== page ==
Where are you right now? Are you where you want to be? Where you thought you would be? The one thing that can keep us stuck, feeling like we don’t know what to do, where to go, or who to be, is the struggle to be where we used to be or where we always wanted to be.
When dealing with the loss of a loved one, you know that things will never be the same. And that’s hard. You may have had that perfect husband or wife that you always dreamed of. Or you may have had a loving, caring mother or father that has always been a big part of your life. Or maybe your darling son or daughter died, or your best friend. Whoever it was, having that person present in your daily life has ended, and you can’t go back not matter how much you think you want to.
You never really dreamed about what it would be like to be without this special person in your life, and you can’t see your future without him or her. Since you can’t go back, and you can’t go forward, what you...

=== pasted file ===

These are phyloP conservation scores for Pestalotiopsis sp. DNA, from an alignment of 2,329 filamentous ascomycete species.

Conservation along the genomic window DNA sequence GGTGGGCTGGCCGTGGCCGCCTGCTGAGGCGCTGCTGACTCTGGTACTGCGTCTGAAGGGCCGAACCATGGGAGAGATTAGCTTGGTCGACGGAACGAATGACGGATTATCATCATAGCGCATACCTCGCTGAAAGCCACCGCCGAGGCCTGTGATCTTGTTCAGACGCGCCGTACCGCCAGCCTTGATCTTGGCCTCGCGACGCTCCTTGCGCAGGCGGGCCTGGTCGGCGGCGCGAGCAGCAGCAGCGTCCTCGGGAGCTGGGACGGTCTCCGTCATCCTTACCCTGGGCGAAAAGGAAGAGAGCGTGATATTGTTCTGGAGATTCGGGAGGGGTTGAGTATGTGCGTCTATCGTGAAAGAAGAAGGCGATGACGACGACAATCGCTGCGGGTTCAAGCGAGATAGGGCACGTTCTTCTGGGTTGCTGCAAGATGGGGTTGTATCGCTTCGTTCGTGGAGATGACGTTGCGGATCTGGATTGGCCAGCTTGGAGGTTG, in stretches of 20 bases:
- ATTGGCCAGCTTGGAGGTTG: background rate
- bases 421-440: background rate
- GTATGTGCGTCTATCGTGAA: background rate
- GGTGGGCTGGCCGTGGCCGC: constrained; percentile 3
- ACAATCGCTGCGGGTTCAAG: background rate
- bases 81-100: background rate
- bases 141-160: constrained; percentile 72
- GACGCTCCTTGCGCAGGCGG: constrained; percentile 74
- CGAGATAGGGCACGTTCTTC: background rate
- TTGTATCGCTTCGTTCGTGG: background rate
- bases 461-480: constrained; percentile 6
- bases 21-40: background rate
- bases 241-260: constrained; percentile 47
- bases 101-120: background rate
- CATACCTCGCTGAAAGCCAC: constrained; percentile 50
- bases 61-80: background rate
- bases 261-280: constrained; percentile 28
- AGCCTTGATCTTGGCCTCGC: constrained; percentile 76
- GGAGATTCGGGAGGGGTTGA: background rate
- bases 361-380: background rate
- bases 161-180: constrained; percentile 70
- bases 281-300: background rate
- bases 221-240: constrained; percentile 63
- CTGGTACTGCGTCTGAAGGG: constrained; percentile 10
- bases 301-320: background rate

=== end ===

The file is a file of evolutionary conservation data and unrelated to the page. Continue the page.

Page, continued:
I’ve always been told that things come in threes, and that seems to be so. When
I woke up this morning at the start of this new decade. I was thinking about what I had done last year that brought me joy, and I thought of three things. That led me to think about what I am doing right now that brings me joy, and again, three things popped into my mind. So, I thought, what will my three things be for this year? And, you guessed it, three more things!
In 2019, I finished writing the manuscript for my book, Reclaiming Your Joy After Loss. This project took me about a year to complete and was a major life changing activity for me. In writing it, I worked through my own grief while discovering how I could help others do the same. I also took a life changing trip to Bali traveling by myself. I had several challenges in actually traveling to get there and back, but I handled them all, and I was deeply inspired by Bali: the people, their focus...